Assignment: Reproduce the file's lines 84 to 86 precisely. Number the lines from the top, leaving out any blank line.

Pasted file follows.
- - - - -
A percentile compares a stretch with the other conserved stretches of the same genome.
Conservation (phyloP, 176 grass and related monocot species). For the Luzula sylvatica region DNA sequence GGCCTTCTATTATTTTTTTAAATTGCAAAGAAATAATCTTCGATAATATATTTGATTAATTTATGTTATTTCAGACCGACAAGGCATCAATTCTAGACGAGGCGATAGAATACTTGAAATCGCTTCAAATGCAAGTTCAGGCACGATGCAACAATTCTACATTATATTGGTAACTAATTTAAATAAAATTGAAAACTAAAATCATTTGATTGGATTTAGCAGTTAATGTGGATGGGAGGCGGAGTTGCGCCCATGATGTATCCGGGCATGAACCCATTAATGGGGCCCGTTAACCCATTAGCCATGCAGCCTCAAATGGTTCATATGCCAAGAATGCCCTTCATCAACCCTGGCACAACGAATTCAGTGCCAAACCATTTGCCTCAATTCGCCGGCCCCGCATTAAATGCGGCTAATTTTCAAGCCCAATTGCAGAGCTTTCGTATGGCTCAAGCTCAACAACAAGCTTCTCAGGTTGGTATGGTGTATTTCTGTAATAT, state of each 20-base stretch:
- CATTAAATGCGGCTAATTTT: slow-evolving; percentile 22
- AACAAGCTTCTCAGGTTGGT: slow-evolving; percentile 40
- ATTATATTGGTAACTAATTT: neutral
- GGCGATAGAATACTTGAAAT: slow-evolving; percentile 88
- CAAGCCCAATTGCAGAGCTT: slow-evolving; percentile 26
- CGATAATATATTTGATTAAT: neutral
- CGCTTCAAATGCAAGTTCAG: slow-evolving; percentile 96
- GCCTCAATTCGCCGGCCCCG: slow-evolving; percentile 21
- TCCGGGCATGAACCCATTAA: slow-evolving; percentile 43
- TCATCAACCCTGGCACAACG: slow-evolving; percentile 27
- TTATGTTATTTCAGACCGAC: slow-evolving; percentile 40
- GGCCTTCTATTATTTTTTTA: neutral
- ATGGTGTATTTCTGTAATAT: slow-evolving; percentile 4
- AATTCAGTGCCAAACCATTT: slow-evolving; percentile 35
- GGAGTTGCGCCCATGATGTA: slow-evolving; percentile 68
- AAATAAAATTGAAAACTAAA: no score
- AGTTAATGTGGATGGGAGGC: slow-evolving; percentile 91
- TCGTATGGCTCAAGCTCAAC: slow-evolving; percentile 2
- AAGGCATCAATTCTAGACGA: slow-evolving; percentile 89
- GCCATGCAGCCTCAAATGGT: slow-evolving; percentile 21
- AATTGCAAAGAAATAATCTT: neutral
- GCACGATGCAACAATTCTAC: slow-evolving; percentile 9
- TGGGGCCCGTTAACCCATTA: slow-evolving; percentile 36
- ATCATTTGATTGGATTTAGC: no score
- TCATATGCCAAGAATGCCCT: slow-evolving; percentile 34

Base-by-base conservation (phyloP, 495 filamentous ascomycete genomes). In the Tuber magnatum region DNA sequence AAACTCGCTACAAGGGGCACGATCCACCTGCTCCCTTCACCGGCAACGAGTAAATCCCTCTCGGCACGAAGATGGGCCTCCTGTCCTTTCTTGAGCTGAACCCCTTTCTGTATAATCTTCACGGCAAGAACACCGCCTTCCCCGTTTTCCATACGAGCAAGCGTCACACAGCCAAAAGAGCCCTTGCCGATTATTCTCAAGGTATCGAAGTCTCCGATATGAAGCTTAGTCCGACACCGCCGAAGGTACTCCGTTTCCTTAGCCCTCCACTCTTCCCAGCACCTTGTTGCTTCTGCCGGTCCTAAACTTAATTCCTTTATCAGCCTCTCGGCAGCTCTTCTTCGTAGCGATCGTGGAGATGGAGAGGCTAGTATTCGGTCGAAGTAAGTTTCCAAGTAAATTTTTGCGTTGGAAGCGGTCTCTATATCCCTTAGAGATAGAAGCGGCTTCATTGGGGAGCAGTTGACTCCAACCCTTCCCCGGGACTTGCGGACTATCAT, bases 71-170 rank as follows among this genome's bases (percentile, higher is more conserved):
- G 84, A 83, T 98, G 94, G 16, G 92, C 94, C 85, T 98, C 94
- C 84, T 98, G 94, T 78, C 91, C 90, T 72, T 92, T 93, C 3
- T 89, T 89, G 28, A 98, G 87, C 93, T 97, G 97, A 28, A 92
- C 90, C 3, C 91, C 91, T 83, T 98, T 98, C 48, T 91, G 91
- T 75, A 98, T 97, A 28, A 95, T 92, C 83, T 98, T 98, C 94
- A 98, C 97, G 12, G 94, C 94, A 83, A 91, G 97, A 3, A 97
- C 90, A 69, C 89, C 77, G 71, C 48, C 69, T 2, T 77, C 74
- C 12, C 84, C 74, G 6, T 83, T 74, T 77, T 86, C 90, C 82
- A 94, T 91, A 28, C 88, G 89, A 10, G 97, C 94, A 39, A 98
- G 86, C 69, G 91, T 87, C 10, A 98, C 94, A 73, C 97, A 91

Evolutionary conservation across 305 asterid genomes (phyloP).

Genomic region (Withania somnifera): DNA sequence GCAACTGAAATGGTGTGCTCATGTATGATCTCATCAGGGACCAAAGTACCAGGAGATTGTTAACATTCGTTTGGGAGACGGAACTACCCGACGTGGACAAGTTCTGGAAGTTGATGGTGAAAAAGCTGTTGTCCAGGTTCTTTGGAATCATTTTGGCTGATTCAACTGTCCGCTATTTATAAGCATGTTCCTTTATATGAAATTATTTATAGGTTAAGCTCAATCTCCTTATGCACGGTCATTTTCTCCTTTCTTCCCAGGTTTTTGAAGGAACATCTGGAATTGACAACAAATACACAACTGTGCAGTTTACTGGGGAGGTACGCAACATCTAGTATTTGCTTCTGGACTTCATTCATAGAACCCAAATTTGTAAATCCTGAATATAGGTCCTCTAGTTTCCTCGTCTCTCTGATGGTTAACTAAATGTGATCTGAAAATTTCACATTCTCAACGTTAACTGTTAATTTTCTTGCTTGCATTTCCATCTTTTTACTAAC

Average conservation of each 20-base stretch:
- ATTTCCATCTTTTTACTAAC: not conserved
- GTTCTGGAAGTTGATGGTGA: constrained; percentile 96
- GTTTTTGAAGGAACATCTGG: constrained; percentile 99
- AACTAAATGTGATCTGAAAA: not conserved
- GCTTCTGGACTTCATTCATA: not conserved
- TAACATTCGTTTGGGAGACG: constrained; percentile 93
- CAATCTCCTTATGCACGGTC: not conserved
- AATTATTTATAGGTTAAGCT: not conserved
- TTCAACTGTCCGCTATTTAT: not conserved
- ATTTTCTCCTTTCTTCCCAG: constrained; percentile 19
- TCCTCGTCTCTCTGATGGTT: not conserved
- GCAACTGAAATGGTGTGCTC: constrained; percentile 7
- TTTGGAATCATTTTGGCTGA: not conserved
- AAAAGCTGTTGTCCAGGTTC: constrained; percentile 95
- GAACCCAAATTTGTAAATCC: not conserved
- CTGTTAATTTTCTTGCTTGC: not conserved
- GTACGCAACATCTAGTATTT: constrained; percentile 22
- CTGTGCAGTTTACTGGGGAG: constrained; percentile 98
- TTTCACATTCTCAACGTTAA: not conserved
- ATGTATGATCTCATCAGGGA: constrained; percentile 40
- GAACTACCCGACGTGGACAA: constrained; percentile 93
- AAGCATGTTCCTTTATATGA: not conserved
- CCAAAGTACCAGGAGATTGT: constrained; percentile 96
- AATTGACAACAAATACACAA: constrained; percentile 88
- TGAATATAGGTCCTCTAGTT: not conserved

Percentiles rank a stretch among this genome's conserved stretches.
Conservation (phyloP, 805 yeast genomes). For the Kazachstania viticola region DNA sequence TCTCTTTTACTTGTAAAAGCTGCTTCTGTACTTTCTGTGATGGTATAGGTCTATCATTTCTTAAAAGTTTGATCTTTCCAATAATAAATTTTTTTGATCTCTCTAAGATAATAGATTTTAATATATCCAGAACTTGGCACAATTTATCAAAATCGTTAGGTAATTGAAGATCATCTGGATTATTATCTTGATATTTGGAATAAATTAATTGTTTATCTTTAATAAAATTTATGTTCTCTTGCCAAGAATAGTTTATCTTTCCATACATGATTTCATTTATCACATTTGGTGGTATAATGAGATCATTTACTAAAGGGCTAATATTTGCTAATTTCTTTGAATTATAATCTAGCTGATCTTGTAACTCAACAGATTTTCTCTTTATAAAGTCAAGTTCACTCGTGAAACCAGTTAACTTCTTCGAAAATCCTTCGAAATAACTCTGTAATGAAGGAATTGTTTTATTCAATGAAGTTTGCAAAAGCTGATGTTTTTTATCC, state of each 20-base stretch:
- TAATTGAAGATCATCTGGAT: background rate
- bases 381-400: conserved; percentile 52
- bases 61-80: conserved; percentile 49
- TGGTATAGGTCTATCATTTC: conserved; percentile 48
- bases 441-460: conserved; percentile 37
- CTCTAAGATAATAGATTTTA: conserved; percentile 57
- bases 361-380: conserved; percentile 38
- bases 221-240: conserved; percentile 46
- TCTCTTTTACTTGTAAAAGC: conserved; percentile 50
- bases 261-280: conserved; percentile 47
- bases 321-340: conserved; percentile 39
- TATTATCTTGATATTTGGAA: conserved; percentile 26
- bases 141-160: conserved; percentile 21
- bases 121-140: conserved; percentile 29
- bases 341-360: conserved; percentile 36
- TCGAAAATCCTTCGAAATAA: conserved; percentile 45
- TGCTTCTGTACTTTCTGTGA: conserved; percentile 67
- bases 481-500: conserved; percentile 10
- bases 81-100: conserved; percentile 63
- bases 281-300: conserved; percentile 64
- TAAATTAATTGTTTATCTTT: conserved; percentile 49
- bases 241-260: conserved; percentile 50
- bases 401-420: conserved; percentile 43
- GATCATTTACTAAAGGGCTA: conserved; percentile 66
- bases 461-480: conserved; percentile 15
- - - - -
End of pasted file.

- TCGAAAATCCTTCGAAATAA: conserved; percentile 45
- TGCTTCTGTACTTTCTGTGA: conserved; percentile 67
- bases 481-500: conserved; percentile 10